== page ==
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Requiring masks for healthcare workers

The feature article in the November issue of Briefings on Infection Control [1] looks at AHA’s mandatory flu shot policy that requires either influenza vaccination or wearing a mask in the presence of patients across healthcare settings during flu season for healthcare workers. Here is an excerpt of the article that examines considerations such as comfort, enforcement, and communication with patients for choosing to wear a flu mask as alternative to immunization.

Healthcare workers either need to get an influenza vac­cination or wear a mask when working with patients during flu season, according to a new American Hospital Association (AHA) policy.

That’s a necessary step to protect the safety of patients, says Nancy Foster, AHA’s vice president of quality and ­patient safety.

While a flu shot is preferable, wearing a mask is a way to minimize the transmission of droplets that can cause ­influenza, she says.

An uncomfortable option
But is mask-wearing practical?

“I won’t say it’s the most comfortable option. But the risk to patients is too great [not to require it],” Foster says.

Hospitals often start vaccinating workers with flu vaccine in September, and flu season can run as late as through April.

“You’re looking at months of wearing a mask,” says Libby Chinnes, RN, BSN, CIC, an independent infection control consultant with IC Solutions, LLC, based in Mt. Pleasant, SC.

The requirement to wear a mask may be an incentive for some healthcare workers to get a flu vaccination, Chinnes says. “If you wear a mask for very long, it gets hot and uncomfortable,” she says.

Enforcement a challenge
If hospitals are going to require masks for healthcare workers who decline the flu vaccine, they need to make that part of their policy, Chinnes says.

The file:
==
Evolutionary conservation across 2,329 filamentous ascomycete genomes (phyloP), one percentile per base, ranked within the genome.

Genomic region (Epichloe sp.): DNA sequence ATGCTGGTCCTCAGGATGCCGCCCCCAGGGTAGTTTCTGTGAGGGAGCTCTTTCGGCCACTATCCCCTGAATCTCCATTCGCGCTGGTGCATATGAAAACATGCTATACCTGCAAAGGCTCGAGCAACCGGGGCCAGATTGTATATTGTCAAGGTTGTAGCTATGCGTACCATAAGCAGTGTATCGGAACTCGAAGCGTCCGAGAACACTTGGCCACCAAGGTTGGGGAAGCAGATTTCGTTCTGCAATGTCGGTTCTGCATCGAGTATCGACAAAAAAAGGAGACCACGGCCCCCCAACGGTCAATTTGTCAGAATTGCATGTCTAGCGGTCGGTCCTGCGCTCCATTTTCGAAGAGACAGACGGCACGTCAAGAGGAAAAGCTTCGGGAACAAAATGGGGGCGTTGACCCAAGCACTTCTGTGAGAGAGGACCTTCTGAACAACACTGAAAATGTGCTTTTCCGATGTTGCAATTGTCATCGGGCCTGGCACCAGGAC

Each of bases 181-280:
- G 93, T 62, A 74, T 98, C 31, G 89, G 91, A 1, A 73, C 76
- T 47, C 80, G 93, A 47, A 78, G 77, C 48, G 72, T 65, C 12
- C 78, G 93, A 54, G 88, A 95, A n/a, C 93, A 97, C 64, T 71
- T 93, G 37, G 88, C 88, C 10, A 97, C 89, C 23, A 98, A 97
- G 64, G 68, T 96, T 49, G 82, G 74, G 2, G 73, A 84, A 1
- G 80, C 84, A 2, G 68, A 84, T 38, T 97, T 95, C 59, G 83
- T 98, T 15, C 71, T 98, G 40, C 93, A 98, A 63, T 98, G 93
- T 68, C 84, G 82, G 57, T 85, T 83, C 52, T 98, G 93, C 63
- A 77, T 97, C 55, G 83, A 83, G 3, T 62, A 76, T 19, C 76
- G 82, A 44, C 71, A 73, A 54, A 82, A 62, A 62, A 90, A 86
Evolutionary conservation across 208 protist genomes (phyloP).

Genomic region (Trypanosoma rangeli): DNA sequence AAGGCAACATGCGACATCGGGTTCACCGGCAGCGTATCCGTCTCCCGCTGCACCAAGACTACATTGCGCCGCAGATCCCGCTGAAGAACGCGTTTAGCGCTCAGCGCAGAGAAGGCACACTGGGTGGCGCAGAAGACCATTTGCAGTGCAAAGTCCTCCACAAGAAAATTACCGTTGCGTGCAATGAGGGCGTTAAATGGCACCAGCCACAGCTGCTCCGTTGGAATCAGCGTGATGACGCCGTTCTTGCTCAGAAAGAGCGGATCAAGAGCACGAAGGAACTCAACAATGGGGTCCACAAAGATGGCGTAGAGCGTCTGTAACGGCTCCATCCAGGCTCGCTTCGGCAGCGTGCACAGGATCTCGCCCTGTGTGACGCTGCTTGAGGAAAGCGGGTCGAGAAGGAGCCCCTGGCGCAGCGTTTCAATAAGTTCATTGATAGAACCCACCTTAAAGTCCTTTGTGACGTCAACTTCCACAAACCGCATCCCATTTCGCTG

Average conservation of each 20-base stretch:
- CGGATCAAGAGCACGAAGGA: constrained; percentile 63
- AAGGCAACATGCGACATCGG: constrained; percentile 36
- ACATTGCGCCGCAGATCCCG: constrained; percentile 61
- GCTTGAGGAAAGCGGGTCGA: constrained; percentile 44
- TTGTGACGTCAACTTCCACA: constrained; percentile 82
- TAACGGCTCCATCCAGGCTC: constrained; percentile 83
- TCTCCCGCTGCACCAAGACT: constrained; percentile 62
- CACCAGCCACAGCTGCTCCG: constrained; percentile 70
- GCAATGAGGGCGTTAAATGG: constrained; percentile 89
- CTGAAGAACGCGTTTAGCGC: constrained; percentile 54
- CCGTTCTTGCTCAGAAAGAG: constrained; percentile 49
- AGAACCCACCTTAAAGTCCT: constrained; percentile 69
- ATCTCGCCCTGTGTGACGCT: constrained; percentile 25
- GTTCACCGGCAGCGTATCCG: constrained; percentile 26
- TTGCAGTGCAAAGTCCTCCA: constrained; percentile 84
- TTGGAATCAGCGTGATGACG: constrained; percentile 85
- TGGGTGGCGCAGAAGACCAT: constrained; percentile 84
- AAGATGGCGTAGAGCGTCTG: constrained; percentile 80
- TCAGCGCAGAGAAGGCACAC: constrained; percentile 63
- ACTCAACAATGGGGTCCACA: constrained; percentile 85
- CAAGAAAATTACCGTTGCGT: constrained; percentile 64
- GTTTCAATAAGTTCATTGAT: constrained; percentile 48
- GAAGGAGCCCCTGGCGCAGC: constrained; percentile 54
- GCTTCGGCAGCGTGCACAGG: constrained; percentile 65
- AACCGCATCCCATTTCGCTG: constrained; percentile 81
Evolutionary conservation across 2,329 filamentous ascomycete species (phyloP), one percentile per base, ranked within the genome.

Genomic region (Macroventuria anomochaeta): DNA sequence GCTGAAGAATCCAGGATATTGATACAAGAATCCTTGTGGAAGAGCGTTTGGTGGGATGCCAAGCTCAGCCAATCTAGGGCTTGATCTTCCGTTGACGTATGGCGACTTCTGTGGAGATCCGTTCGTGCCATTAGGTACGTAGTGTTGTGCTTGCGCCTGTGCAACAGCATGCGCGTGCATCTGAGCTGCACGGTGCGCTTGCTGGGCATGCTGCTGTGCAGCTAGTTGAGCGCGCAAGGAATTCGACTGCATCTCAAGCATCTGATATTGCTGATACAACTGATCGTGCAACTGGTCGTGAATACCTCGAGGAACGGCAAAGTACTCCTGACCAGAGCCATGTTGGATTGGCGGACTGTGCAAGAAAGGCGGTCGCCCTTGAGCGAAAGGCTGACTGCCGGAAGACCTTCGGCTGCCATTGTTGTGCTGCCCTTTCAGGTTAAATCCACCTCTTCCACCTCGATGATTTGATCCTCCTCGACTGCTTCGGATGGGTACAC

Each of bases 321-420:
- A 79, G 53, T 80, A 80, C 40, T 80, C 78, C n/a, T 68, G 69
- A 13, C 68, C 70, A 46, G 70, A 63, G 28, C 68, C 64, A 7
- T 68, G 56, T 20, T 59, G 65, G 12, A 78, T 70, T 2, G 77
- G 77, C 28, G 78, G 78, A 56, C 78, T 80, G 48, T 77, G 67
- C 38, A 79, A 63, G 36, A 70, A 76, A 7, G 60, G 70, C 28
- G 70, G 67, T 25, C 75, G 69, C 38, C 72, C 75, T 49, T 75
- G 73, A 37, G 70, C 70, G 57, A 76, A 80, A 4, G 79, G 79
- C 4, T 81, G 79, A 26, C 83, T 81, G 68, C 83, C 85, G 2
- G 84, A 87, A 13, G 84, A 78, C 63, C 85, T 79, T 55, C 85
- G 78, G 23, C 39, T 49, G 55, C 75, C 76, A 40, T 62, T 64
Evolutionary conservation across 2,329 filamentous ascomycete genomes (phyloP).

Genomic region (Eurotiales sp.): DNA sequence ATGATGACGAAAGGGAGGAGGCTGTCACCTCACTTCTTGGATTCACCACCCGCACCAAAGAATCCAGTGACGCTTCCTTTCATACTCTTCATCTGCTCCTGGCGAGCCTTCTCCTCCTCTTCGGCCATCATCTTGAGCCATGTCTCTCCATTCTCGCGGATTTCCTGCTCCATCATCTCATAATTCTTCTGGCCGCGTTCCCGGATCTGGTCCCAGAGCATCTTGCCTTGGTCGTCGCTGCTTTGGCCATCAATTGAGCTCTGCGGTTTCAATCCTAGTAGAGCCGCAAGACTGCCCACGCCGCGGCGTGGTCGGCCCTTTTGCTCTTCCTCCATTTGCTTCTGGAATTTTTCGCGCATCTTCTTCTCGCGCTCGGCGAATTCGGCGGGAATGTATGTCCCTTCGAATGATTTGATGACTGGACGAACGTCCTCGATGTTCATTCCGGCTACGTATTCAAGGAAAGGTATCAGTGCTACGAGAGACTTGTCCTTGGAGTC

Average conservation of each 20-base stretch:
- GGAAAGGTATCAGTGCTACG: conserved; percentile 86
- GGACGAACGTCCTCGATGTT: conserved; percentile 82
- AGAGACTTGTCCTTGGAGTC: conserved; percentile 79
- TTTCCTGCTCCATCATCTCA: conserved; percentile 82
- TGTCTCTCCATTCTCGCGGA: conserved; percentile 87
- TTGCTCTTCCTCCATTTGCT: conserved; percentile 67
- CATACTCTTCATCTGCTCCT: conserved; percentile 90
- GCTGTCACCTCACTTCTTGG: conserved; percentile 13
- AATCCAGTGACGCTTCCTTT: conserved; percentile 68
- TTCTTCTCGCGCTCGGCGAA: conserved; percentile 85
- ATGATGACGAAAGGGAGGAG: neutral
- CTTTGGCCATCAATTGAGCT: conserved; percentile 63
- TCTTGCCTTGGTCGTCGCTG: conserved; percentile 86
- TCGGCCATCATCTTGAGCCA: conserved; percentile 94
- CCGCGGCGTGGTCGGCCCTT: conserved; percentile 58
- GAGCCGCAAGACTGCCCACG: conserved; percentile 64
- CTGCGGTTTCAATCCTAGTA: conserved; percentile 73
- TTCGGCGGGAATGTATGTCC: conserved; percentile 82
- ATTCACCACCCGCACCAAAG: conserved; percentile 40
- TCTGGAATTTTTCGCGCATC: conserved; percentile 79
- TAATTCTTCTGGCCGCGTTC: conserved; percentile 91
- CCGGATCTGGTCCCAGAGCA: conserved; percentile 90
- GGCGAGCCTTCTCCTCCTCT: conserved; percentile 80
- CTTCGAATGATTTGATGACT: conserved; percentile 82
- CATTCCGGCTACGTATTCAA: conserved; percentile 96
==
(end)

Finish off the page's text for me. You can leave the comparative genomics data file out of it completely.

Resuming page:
The hard part will be enforcement, she says, since workers may need to wear a mask for five or six months.

“Masking is a hassle for employees and can be problematic for hospitals to enforce,” says Deborah L. Wexler, MD, executive director of the ­Immunization Action Coalition in Saint Paul, MN.

Monitoring healthcare workers who must wear a mask because they haven’t had a flu shot is a challenge, agrees Peggy Prinz Luebbert, MS, MS(ASCP), CIC, CHSP, a consultant and owner of ­Healthcare ­Interventions in ­Omaha, NE, who works with healthcare ­organizations across the country.

Luebbert has worked with a couple of hospitals that have required masks and it does provide some motivation for workers to get a flu shot.

Healthcare workers are required to wear a mask as soon as they enter the facility, from October 1 to March 1, she says.

The healthcare workers are required to indicate on their identification badge whether they have had a flu vaccination or must wear a mask, she says. For instance, a blue dot indicates the worker has had a flu shot, while a red dot indicates they have not had it.

Luebbert admits it is like wearing a scarlet letter for those who don’t get a flu shot.

The masks themselves are “awful,” she says. “The employees hate it. It’s uncomfortable and the patients can’t see your face. And the patients hate it because they can’t see the worker’s expression.”

It must be the responsibility of the employee’s manager to monitor workers to ensure they are wearing their mask, Luebbert says. Infection preventionists cannot be everywhere in a hospital to monitor all workers.

Communicate with patients
Hospitals should be prepared for questions from patients and family members who may wonder why a worker is wearing a mask when providing care, says Chinnes.

“I think hospitals should come up with some kind of script so a healthcare worker can say, ‘This is why I’m wearing a mask,’ ” she says. Hospitals don’t want patients to think they are allowing a worker who is sick to take care of them.

Luebbert agrees that hospitals need to communicate to patients and family members why workers are wearing a mask. One hospital put up a poster in its lobby advising people that both visitors and employees who had not been vaccinated against the flu must wear a mask during flu season, she says.

Briefings on Infection Control subscribers can read more from the November issue by clicking here [2].